Must reads of the day:
-AL East roundtable at Baseball Analysts.
-Jim Caple on Chinese baseball
From the Analysts article:
“Derek Jeter sends text messages to the Rocket all the time”
What’s next, sleepovers?!
I lost a lot of respect for Abraham with the following line:
“I think what we saw of them late season is what they are.”
That’s just willfully ignoring three offseason additions and at least two key injuries. Homerism at its finest.
“I think what we saw of them late season is what they are.”
To me, it seemed like he was talking about Varitek and Crisp, not the offense as a whole
Andrews is right: he’s talking about Coco and Varitek. I don’t think it’s “homerism” to have the opinion that they aren’t better than the last few weeks of the season, but I do think it is shortsighted and devoid of context: Crisp suffering from a season-long injury and Varitek returning from a significant one. Abraham may be a Yankees beat writer, but he’s one of the best out there, and this strikes me as nothing but a differing opinion, and a negative one, but not much more. He also says the Sox are “loaded”, so you have to consider the overall context of his comments, which is that the Sox are good. He has questions about Matsuzaka, but don’t we all? The most useless comment he makes is that Manny could “quit on the Sox at any time”. This is media party-line BS, as far as I am concerned, and I am surprised that Abraham would repeat this tired meme. It’s completely unoriginal and uncritical.
The odd thing is that Abraham says the Sox are “loaded” but also a “house of cards”. I am not sure he has his story straight, upon closer examination.
SF, I think he means “loaded” as on paper, but a house of cards in that a lot of significant questions abound: Drew from the injury standpoint and his ability to deal with playing in Boston; Lugo, while highly thought of, didn’t impress with LA, Pedroia, will Lowell regress, Crisp, etc.
If everything works out, then your offense will be formidable, no doubt, but seasons are littered with newly aquired players who don’t live up to expectations.
I think JD Drew just sprained his neck shaving this morning.
Thing is, for every question you can think of about the Sox, there’s one for the Yankees as well.
-Can Jeter and Cano continue to hit for average like they did last year?
-How good is Igawa?
-Can Pavano really stay healthy?
-Can Pettite adjust back to AL East offenses?
-Can Jorge stay healthy?
-What about the relief in front of Mariano?
Every team’s got a list of things they hope go right, especially in our division. Frank Thomas/John Thompson/Tomo Ohka/Josh Towers in Toronto, as well as Aubrey Huff, Daniel Cabrera, Adam Loewen, and all the expensive bullpen guys picked up by Baltimore, just off the top of my head.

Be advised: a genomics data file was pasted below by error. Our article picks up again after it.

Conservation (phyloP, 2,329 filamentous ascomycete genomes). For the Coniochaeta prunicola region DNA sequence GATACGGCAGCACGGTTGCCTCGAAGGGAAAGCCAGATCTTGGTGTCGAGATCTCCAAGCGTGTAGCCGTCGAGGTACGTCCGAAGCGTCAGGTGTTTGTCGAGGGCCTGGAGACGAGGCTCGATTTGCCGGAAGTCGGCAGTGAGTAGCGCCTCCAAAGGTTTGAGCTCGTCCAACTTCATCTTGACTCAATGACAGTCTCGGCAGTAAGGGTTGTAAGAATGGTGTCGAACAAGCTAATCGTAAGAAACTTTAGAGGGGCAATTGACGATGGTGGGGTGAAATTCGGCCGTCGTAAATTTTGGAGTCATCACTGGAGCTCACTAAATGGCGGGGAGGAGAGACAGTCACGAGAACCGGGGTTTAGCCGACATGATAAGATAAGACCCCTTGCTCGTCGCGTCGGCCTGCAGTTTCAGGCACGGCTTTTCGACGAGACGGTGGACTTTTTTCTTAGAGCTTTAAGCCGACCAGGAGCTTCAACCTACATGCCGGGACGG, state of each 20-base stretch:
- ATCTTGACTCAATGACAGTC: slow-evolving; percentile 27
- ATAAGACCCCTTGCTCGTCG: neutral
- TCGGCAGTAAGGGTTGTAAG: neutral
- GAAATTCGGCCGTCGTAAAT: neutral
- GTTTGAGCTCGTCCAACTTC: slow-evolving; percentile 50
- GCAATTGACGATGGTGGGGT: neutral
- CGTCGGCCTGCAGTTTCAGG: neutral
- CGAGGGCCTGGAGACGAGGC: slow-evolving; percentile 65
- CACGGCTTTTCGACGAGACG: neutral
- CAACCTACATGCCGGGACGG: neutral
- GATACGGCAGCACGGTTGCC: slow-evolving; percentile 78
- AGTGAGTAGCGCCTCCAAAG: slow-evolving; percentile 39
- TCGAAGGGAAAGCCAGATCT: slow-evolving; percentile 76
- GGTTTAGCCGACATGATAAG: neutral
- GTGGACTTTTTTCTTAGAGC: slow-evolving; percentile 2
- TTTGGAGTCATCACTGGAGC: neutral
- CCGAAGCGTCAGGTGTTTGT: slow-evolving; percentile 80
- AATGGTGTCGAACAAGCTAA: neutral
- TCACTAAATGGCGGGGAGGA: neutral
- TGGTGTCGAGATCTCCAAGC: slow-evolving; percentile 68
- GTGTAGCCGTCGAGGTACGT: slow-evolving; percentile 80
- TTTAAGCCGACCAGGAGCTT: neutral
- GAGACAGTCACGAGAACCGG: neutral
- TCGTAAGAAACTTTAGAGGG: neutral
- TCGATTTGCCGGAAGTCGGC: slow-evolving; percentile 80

Regardless of the team you root for, is anyone else scared by the talent level in the AL East? I don’t know if the Blue Jays have enough back of the rotation pitching, but the offense with Wells, Rios, Glaus, Overbay and Thomas, that’s pretty darn good. Not to mention a CY Young pitcher in Halladay and decent options in Burnett and Chacin. Then there are the Orioles who quite frankly could have the best young staff in the game. Bedard (27), Cabrera, Loewen and possibly Hayden Penn, that’s a bright bright future. The offense is good as well Mora, Tejada, Markakis, Gibbons, Huff. Even the D-Rays, who if they had more pitching could battle the Orioles for 4th place. Crawford, Baldelli, Young, Cantu and a ton of minor league talent. It’s unfortunate their pitching is just awful. This season is going to come down to how well the Yankees and Sox play the rest of the division. As history tells us the Yankees and Sox generally are close to even by seasons end head to head. Those games against the Orioles and Devil Rays just got a whole lot more important!
Agreed. The D-Rays might have the best outfield in all the majors, and that’s not counting B.J. Upton.
If Jonny Gomes bounces back from his injury, that will be a damn good lineup.
I get that, Andrews, but that type of argument can be made about every contending team in both leagues, so I don’t find it all that enlightening. The Yankees have a ton of “ifs”, so do the Blue Jays, the A’s, the Twins, the White Sox, the Mets, the Cardinals, the Dodgers, etc. What Abraham is saying is that he thinks everything will pretty much go wrong for the Red Sox. What I find strange is that he thinks everything will go right for the Yankees. As for me, I typically think that some things will go wrong, some things will go right. Predicting the extreme is showy.